“Light a campfire and everyone’s a storyteller”- John Geddes
Food, and the preparation thereof covers a wide spectrum of tastes and skills on any South African outdoor excursion. The ritual of spending time around a fire on a cold winter’s evening is a treasured highlight of the day, where stories tend to get bolder as the narrator is lubricated by a glass of his favourite hooch.
Camp cooking has two extremes; the rudimentary “tin of baked beans” occupies the bottom rung of the culinary ladder, the other extreme being the five course dinners served with the style and aplomb you would expect at a Michelin rated French bistro. Most fare dished up around a Bushveld hearth will happily fall in somewhere around the middle. Two items that are non-negotiable at a given alfresco dinner are a potjiekos and the making of “braaibroodjies”.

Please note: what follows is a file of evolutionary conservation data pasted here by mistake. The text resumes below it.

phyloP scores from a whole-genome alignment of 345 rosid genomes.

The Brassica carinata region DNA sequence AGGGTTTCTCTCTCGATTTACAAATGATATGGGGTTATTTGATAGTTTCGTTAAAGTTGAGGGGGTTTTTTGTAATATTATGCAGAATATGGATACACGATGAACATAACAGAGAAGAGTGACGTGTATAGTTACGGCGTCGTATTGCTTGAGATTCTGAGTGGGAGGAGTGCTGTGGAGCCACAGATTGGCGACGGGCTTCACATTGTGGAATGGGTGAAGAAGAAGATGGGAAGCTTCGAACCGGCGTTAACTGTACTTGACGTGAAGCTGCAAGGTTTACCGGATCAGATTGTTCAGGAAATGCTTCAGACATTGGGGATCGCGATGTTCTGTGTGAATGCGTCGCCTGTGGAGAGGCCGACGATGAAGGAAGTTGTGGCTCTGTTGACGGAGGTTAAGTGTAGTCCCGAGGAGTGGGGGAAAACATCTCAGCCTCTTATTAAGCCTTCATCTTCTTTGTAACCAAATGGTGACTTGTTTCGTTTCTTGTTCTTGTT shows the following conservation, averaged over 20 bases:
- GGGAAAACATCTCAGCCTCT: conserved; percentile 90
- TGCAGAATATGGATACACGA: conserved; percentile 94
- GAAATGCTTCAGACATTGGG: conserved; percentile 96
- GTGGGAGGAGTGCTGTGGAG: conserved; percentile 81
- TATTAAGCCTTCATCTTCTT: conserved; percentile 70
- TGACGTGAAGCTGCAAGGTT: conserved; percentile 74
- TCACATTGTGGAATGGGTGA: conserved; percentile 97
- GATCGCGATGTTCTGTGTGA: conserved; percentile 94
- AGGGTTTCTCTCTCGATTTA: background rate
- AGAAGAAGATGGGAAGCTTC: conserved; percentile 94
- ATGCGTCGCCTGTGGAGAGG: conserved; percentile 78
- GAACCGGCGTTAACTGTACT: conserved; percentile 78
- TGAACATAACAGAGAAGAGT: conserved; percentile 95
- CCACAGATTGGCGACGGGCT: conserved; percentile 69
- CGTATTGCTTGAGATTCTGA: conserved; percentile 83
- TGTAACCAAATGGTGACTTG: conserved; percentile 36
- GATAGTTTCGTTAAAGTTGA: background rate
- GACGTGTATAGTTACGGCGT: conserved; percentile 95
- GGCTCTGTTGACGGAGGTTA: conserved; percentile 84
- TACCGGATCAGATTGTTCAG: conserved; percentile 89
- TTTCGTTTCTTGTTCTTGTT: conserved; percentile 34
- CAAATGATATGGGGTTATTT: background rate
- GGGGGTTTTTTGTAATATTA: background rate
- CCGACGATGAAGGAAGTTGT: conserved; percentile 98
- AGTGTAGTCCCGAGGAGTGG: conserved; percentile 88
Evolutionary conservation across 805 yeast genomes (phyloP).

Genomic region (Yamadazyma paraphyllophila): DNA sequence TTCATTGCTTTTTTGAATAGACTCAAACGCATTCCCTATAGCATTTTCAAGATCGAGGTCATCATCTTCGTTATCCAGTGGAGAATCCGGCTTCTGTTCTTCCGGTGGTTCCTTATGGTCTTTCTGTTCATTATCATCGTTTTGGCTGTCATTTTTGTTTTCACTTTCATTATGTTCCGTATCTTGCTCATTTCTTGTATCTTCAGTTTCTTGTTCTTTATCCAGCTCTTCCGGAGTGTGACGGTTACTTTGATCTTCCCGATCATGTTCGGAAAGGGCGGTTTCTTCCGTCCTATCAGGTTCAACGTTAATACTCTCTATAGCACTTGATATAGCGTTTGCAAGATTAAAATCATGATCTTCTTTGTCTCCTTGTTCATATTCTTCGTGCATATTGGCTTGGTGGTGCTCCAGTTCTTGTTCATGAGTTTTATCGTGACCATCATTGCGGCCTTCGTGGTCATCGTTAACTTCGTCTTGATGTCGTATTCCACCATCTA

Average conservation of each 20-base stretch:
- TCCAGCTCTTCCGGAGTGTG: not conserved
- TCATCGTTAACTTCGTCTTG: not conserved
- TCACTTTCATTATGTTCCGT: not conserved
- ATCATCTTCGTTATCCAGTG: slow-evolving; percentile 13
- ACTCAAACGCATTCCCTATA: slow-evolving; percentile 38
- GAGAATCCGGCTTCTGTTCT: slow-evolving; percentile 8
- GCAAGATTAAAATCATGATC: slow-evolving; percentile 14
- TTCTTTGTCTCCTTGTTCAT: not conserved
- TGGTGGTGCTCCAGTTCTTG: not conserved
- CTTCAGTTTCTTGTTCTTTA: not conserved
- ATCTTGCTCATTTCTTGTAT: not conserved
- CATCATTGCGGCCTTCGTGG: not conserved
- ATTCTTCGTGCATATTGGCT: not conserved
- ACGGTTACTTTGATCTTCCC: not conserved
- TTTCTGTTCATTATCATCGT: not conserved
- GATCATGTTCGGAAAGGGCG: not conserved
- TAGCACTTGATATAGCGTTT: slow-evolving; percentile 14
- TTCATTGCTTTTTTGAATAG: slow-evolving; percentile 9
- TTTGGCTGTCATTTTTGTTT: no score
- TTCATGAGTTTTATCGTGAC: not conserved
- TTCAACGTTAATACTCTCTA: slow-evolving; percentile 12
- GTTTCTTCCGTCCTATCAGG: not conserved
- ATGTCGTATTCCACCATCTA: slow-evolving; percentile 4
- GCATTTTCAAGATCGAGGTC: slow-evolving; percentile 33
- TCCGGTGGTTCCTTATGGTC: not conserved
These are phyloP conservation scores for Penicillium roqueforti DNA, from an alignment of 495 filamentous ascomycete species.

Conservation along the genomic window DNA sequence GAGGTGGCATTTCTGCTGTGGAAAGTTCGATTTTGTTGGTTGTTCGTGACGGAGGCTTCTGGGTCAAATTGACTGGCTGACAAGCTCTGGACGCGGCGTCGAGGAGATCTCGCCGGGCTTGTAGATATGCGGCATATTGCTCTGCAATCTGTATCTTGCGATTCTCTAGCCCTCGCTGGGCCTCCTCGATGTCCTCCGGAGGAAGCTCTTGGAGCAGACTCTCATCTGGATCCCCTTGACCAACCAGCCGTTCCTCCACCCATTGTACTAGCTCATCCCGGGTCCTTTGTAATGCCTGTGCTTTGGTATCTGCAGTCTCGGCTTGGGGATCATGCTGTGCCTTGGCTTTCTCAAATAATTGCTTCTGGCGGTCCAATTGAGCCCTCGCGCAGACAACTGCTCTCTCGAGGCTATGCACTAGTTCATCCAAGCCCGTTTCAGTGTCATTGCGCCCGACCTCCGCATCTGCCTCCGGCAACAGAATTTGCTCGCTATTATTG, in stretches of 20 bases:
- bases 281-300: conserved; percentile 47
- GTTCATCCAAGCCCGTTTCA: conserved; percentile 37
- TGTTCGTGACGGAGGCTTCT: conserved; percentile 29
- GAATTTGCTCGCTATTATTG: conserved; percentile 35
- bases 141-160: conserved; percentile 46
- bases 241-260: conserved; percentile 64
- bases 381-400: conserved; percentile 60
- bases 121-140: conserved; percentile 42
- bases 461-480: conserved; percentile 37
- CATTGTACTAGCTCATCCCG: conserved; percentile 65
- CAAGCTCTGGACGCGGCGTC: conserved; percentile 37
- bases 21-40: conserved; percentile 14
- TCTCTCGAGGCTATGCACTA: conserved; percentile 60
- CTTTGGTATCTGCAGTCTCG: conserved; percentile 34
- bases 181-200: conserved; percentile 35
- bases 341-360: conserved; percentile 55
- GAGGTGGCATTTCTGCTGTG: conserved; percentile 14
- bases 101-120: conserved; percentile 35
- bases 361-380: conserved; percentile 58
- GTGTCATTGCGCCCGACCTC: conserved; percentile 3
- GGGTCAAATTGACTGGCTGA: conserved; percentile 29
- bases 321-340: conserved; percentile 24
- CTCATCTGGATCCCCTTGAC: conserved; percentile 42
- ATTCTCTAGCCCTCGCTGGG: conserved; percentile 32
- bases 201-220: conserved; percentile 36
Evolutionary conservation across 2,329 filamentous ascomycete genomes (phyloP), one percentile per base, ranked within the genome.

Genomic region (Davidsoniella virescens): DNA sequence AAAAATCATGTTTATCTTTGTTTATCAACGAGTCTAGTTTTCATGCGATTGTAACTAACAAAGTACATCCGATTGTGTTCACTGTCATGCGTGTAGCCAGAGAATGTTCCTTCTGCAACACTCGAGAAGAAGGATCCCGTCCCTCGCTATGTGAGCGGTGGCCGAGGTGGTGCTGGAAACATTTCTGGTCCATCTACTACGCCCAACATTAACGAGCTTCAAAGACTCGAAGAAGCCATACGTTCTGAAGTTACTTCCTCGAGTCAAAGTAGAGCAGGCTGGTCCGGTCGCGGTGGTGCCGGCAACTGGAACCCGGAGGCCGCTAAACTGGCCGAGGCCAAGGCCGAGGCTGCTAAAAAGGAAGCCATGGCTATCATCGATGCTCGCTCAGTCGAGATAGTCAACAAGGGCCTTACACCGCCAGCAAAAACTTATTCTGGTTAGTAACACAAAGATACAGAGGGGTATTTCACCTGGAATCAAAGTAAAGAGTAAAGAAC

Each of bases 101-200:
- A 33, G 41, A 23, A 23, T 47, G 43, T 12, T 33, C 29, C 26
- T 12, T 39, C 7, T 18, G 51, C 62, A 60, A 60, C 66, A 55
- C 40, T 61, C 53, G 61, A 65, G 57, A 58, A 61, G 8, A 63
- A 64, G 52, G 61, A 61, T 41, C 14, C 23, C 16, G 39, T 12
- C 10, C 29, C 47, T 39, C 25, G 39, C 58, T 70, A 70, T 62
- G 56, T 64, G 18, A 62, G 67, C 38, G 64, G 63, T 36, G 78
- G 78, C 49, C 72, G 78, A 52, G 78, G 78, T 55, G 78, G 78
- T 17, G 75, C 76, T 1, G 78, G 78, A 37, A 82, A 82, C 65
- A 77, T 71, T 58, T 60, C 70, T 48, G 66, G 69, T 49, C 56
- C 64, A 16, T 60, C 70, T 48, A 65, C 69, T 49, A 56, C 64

Potjiekos , a slow cooked stew is prepared in a traditional three-legged, cast iron pot. Recipes are varied, very often passed down from generation to generation. These are jealously guarded instructions not to be meddled with. “Braaibroodjies” are grilled sandwiches toasted on a fire, their traditional filling being the “Holy Trinity” of tomato, cheese and onion. Again fool with the recipe at your peril.
Even in outdoor related literature cooking can occupy centre-stage. Robert Ruark, who needs no introduction to the readers of our newsletter describes the subtleties of a meal in a way that has you reaching for a knife and fork.
South African fly fishing writer Tom Sutcliffe, has, in his latest book “Yet more sweet days” goes into depth regarding streamside meals.